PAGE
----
Reviews: Dance; Ashton's 'fille' is now in safe hands

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La Fille mal gardee

Scottish Ballet

Theatre Royal, Glasgow

The cloud that settled upon Scottish Ballet a few months ago turns out to have a silver lining. Now assured of continuing funding (even if the exact lines have yet to be determined), the company needed a quick replacement for the proposed new ballet lost during the earlier crisis. And for this it has been given the most welcome Christmas present imaginable: the happiest, sunniest of all modern ballets, Frederick Ashton's . Birmingham Royal Ballet has generously loaned the scenery and costumes, and Alexander Grant, one of the work's original stars, came to supervise the staging.

In one form or another, the story of how young Lise and her farmer lover overcame her mother's preference for a richer but silly suitor has been delighting ballet audiences for over 200 years.

Ashton's version, created in 1960, must be the finest ever. He kept all the best elements from earlier treatments, but made everything look so fresh and true that it never feels old-fashioned.

The brilliance of the solos, the tenderness of the duets, the liveliness of the ensembles are only part of its appeal. Even more important are the richness of the portraits, the depth of feeling and the non-stop flow of comic incidents, especially those involving the big red umbrella that almost becomes a character in its own right.

Scottish Ballet's dancers rise to the occasion. In the opening cast, Yurie Shinohara makes a delicious Lise, sweet and loving in personality, swift and light in dancing; and Kenn Burke plays her mother, Widow Simone, with warmth and humour in what is better described as a feminine characterisation than female impersonation. Just the slightest touch less bottom-wiggling and this will be perfect.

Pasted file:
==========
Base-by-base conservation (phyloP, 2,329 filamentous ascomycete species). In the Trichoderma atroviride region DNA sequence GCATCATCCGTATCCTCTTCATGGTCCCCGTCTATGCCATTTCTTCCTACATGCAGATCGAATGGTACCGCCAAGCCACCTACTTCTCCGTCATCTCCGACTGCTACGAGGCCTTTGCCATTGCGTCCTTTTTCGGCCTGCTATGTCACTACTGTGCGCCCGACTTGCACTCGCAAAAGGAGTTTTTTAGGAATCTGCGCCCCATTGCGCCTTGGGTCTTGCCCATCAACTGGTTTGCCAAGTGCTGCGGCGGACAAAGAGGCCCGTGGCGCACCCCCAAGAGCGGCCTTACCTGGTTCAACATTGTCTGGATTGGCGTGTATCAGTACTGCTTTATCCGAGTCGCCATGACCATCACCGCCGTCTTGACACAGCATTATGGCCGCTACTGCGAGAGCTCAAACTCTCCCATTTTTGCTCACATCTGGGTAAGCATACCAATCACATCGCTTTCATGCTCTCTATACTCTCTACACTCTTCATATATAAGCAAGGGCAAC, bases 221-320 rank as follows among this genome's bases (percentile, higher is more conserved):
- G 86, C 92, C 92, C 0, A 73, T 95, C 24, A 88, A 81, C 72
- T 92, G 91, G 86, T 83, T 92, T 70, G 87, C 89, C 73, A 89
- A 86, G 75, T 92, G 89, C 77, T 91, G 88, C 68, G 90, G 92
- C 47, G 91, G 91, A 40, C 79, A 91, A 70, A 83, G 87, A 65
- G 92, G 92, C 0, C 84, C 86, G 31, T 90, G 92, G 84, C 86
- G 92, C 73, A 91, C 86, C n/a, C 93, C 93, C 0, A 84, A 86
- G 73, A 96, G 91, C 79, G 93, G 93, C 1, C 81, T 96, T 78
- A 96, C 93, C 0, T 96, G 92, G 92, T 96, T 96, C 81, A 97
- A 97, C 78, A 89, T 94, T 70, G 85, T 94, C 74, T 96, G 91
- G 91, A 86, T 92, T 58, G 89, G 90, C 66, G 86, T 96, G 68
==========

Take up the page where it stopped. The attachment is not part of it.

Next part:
Campbell McKenzie plays the hero, Colas, robustly, and Glasgow audiences last week had a bonus: four guest appearances by Wayne Sleep as the stupid rival Alain. He gives the role a striking but not over-done lubricity, and his comic timing is always joyously right.

Other dancers will share all these roles during the run; at a matinee, I liked especially the promising debut of Ari Takahashi as Lise, to whom she gave an attractively gauche charm. The whole supporting company (augmented for this production) deserves credit too for the spirited naturalness of all its scenes.

A wish to keep its own flexible freelance orchestra (rather than being forced to share a band with the opera company) was one factor in Scottish Ballet's recent problems; the animation with which the orchestra here played John Lanchbery's colourful score under Alan Barker's direction made a strong case for them.

'': to Sat, His Majesty's Theatre, Aberdeen (01224 641122); 16-27 Dec, Edinburgh Festival Theatre (0131 529 6000); 29 Dec - 10 Jan, Theatre Royal, Glasgow (0141 332 9000)

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